therein near its end a mortise engaging said tenon, the mortise and tenon corneroint thereby formed adapted to be separated when the panel iece is removed by moving said frame mem ers relatively in -a direction perpendicular to the plane of the frame formed by said members, and said panel piece adapted to hold said mortise and-tenon in interlocked relation when the parts are assembled. 4. In a panel construction, a pair of channeled frame members each having a face wall forming one of the legs of the channel neled frame members each having a face wall forming one of the legs of the channel and extending in the opposite direction beyond the web forming the bottom of the channel, the face walls of one of'said frame members formed into a dovetail tenon, part t --of which lies on one side and part on the dovetail mortise, said-mortise and tenon other side of the web forming the bottom of thechannel, and the face'wall' ofthe other of said 'framemembers providedwith a corresponding dovetail mortise, said mortise and tenon formifig a corner joint between said members. v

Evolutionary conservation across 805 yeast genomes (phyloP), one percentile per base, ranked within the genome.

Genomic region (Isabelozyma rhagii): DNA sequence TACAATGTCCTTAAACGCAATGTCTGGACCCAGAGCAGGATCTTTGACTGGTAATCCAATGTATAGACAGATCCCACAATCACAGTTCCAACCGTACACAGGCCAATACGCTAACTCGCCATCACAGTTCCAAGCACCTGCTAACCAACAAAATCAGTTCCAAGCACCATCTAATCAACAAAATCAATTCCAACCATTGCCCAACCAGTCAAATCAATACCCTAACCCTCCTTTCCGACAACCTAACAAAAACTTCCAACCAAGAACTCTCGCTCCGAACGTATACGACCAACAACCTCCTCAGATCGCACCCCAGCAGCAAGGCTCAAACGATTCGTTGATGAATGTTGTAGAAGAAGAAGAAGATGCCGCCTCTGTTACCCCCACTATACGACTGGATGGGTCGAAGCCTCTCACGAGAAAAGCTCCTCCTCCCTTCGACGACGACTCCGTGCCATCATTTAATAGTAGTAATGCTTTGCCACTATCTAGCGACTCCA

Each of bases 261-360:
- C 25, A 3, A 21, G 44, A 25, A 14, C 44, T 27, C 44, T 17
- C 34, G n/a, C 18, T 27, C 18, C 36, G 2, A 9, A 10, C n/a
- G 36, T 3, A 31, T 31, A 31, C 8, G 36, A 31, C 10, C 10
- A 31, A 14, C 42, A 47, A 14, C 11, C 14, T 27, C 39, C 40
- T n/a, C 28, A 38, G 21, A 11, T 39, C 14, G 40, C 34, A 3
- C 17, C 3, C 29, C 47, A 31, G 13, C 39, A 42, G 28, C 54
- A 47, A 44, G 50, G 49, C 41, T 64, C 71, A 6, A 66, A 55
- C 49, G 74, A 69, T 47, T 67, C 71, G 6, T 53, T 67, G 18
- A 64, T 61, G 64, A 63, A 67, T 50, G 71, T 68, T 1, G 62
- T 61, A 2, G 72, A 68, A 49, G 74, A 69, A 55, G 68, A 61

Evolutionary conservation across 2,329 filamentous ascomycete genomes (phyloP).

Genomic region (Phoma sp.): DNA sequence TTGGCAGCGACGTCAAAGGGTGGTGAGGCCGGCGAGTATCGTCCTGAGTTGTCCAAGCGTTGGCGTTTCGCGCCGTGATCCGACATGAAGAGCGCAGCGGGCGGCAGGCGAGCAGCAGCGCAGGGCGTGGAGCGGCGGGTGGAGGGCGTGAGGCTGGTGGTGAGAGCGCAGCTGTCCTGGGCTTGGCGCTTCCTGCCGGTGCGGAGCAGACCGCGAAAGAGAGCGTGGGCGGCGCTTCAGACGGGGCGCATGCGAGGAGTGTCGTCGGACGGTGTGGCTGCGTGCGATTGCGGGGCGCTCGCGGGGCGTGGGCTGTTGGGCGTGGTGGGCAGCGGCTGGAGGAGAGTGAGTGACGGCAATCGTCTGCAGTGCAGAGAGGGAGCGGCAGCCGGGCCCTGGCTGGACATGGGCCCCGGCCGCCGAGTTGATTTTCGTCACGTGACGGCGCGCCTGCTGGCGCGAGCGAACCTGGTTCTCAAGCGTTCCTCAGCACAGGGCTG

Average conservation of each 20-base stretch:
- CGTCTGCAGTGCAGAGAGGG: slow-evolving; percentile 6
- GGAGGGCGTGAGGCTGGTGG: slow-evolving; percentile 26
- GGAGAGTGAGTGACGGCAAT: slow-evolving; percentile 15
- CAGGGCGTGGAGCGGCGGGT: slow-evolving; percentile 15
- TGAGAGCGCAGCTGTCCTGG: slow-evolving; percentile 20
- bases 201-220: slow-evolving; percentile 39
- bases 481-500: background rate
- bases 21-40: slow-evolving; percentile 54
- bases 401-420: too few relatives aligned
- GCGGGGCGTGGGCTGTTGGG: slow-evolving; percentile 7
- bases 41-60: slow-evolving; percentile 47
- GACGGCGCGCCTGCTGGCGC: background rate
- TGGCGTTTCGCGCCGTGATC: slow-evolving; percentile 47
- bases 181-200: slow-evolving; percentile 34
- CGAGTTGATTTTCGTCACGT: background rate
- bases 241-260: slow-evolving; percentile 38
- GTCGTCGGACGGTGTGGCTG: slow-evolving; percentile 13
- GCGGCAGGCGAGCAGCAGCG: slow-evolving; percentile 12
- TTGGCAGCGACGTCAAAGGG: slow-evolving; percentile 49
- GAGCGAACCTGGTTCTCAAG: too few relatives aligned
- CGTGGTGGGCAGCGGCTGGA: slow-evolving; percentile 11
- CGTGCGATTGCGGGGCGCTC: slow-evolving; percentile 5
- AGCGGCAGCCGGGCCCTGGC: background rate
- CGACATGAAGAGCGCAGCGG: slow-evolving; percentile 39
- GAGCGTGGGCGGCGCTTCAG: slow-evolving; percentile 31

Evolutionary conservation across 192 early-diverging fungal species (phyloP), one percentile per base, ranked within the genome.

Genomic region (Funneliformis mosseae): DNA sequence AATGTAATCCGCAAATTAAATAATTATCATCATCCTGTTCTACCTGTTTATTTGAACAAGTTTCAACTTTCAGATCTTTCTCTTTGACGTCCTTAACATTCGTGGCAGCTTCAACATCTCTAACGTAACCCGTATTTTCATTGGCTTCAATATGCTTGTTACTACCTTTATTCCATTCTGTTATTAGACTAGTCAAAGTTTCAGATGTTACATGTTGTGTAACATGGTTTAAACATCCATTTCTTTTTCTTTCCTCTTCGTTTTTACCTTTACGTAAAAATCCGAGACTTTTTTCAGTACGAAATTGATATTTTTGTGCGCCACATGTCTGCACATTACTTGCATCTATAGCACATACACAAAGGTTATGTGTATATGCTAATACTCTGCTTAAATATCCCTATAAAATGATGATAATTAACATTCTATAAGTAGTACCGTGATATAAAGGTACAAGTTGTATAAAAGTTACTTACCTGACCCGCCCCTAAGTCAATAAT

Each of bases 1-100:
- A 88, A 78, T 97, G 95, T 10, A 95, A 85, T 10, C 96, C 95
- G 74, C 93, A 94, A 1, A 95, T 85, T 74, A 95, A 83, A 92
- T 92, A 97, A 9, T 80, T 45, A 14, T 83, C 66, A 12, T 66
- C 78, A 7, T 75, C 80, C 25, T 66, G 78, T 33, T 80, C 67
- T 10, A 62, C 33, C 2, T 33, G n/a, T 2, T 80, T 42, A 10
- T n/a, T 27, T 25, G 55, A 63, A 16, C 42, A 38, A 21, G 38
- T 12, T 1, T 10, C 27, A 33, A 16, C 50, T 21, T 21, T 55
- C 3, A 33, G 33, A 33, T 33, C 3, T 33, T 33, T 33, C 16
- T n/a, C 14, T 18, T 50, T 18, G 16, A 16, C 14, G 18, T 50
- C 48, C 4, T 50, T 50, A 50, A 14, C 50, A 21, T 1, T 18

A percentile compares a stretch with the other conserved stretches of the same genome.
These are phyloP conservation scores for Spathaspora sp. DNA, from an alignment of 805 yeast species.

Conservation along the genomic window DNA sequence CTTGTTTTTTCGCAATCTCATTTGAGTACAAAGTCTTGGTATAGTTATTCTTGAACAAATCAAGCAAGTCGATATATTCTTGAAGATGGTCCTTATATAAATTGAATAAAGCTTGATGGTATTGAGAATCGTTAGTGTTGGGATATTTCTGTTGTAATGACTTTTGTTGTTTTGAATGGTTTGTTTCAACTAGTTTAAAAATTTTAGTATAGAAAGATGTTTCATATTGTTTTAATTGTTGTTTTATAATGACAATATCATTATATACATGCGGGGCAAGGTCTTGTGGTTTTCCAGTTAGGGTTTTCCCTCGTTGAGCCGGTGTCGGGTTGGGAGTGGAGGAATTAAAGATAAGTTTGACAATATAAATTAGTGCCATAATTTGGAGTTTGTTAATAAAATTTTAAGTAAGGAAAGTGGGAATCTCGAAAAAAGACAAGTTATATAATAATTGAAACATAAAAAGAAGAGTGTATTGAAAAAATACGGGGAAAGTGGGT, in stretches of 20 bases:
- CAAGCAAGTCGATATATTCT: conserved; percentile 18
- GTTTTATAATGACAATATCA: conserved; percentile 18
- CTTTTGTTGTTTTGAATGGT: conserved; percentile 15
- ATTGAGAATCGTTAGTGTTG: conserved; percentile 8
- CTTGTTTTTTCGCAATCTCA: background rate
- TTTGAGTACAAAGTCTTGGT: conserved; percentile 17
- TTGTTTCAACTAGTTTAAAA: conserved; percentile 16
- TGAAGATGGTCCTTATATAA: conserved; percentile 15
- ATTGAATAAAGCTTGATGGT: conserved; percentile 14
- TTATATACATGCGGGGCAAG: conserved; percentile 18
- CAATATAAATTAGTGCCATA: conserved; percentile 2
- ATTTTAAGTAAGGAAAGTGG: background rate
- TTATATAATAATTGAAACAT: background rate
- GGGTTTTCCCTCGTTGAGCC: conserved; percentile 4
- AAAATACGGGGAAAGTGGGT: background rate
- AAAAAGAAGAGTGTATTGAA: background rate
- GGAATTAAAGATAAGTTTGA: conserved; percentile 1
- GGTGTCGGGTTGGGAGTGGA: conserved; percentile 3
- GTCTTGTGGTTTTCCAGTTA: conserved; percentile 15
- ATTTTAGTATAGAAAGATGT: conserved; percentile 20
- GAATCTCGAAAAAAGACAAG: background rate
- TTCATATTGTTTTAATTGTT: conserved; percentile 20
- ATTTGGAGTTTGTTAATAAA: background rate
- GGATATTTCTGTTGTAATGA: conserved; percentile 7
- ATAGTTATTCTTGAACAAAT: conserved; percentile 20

6. In a panel construction, a pair of channeled frame members each having a face wall forming one of the legs of the channel and extending in the opposite direction beyond the web forming the bottom of the channel, the face wall of one of said frame members provided vwith a corresponding forming a corner joint between said members, and a panel, whose edges are engaged by said channeled frame members, adapted to hold said tenon and mortise in inter- 'lficled relation when the parts are asseme '7 '7. A panel construction comprising a panel piece, a separable rectangular channeled panel frame whose channels engage the edges of said panel piece, the u per piece, and an adhesive packin and a pair of channeled frame membersenf- V corners of said frame provided with ovetail mortise and tenon joints adapted to be held in interlocked relation 'by the panel pr sively held between the walls o the channels and the surface of the panel piece, adapted to prevent relative movement or slipping between the frame and panel piece.